- The American Heart Association (AHA) has announced the launch of its cloud-based precision medicine analytics platform, which will allow researchers to access large volumes of patient data on cardiovascular conditions and stroke.
The Association is urging providers and research organizations to share their datasets to the repository, which is supported by Amazon Web Services, to enhance global knowledge of how to identify, predict, and treat the leading causes of death among American patients.
“We have blown away the barriers and welcome all to join this game-changing platform that promotes us working together as one community to ultimately benefit patients worldwide,” said Jennifer Hall, PhD, the AHA’s Chief of the Institute for Precision Cardiovascular Medicine.
“The platform provides an opportunity to learn, search and discover in new and efficient ways, and we will keep working with the community to weave in new diverse data to help us drill deeper and enrich our understanding.”
A number of organizations have already lent their data assets to the project. Founding participants in the initiative include AstraZeneca, Cedars-Sinai Heart Institute, Dallas Heart Study, Duke Cardiovascular Research Institute, Intermountain Health, the International Stroke Genetics Consortium, the National Heart, Lung and Blood Institute (NHLBI), and Stanford University.
“By working together on datasets we have the ability to test the speed, agility and transparency of research,” said Hall. “With your data and your efforts, the AHA Precision Medicine Platform can help enable your discoveries of novel underlying causal factors of heart failure, new diagnostic biomarkers to predict stroke, or exponential new approaches to precision care for those with cardiovascular diseases and stroke.”
The platform allows precision medicine researchers to filter datasets to meet the needs of their particular projects, using intuitive visualizations and familiar web-based toolsets.
Source: American Heart Association
Users will need to request dataset access in order to download and analyze the data, which will help to ensure proper usage of the information. The data access process will be facilitated by a platform administrator, who will act as a liaison between the requestor and the owner of the data.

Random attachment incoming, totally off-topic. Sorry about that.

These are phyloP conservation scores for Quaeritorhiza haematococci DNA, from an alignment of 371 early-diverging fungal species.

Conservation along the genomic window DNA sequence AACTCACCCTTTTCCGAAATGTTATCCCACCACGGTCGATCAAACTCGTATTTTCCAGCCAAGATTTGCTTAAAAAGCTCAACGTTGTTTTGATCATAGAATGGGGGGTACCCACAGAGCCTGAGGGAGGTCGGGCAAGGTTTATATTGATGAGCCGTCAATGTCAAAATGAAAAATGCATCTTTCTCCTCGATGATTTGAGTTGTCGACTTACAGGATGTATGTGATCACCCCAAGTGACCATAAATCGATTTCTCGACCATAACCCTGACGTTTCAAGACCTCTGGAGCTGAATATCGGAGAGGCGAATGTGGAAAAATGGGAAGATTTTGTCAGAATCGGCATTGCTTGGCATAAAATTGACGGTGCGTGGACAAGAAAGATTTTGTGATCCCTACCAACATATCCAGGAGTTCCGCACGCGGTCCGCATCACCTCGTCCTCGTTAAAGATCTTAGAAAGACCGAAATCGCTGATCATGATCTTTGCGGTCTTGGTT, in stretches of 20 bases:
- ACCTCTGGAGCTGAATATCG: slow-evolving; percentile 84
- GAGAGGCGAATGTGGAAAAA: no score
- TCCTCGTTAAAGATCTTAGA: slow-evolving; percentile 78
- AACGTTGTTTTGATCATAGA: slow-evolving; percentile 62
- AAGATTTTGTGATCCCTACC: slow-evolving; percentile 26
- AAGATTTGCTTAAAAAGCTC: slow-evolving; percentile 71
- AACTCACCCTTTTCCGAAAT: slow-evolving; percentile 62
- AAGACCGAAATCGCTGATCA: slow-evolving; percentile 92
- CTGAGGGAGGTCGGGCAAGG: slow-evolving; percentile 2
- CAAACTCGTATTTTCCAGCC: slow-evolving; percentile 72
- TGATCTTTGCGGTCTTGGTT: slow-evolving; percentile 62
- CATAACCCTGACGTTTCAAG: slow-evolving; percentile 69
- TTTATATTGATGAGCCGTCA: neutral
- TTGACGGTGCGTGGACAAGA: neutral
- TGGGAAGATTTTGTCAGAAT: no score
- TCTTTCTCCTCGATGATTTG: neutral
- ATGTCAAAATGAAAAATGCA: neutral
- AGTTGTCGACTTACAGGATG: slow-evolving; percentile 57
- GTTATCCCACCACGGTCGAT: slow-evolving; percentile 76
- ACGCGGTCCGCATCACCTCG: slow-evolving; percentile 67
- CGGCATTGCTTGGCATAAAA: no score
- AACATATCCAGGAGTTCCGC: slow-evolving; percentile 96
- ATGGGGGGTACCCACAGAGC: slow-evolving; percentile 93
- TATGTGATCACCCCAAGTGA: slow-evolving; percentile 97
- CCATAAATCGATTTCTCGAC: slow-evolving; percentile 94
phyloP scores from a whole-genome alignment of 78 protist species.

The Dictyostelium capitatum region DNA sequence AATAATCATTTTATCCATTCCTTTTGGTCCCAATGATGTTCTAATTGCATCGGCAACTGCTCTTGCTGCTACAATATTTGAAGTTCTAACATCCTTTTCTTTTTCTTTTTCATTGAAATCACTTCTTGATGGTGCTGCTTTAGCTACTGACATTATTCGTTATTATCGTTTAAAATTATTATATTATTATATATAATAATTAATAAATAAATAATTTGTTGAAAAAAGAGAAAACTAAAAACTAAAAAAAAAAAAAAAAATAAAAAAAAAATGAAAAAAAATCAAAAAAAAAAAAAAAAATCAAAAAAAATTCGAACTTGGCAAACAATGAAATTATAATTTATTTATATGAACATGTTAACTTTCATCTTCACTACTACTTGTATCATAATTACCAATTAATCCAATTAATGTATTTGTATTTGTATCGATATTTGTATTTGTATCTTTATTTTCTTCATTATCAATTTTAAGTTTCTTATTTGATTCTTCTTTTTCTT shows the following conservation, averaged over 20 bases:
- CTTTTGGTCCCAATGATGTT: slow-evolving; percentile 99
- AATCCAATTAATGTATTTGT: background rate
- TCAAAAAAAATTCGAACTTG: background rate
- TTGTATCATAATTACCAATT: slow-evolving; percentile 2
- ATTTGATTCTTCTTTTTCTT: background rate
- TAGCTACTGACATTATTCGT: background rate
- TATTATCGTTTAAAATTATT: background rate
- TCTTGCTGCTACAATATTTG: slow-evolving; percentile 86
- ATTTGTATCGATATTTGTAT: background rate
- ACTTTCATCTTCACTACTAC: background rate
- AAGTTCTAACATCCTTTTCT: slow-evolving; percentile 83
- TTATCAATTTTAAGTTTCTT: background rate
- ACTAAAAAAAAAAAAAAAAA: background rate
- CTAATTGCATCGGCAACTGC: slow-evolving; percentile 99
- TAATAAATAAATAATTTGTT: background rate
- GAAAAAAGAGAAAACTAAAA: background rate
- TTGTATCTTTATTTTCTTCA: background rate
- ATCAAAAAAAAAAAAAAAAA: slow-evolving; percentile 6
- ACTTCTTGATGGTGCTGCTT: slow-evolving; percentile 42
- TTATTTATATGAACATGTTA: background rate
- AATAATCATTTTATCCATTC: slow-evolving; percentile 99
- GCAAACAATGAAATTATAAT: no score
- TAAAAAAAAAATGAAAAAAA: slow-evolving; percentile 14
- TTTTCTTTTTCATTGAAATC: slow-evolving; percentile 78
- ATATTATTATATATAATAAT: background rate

Once permission is granted, the administrator can create a workspace for the researcher, which will include analytics tools and data storage options.
“I am so excited for the potential the AHA Precision Medicine Platform brings for doing research across data sets to find consistent research results, and replicate and confirm research,” said Laura M. Stevens, a Predoctoral National Library of Medicine Fellow in the computational biosciences program at the University of Colorado Anschutz Medical School. Stevens is an early adopter of the tool.
“The platform makes big data analyses much quicker and easier. It’s a great foundation for implementing precision medicine and research in a clinical setting. I can’t wait to see where this will take us as a research community.”
The web-based platform will help precision medicine researchers overcome some of the basic obstacles of formatting, patient privacy, and interoperability that can often limit access to large-scale data for research purposes.
By offering access to normalized data and including safeguards to prevent misuse, the AHA may be able to facilitate the development of a broad community of researchers working off the same standardized dataset to achieve a wide variety of precision medicine goals.
"The increasing breadth and depth of medical data presents a tremendous opportunity to generate more nuanced and precise pre-diagnoses,” said Gabriel Musso, PhD, VP Life Sciences, BioSymetrics Inc., another early user.
“However, leveraging this data requires tools capable of integrating data of diverse origin. The AHA Precision Medicine Platform can empower researchers with both the framework and tools to ease the burdens of data harmonization, amplifying the insight available from their own data."
The AHA is also offering a number of related grant and funding opportunities to encourage data analytics advancements and personalized care discoveries, the press release added.
Several grant and fellowship openings provide $150,000 to researchers who can use cloud computing to uncover new patterns in large datasets, identify new biomarkers for cardiovascular illnesses, and improve data harmonization efforts.
Other grants for individuals and institutions focus on data integration, computational biology, and developing new diagnostics and therapeutics for common conditions such as chronic kidney disease and heart failure.
Interested users can sign up for an AHA Precision Medicine Platform account by clicking here.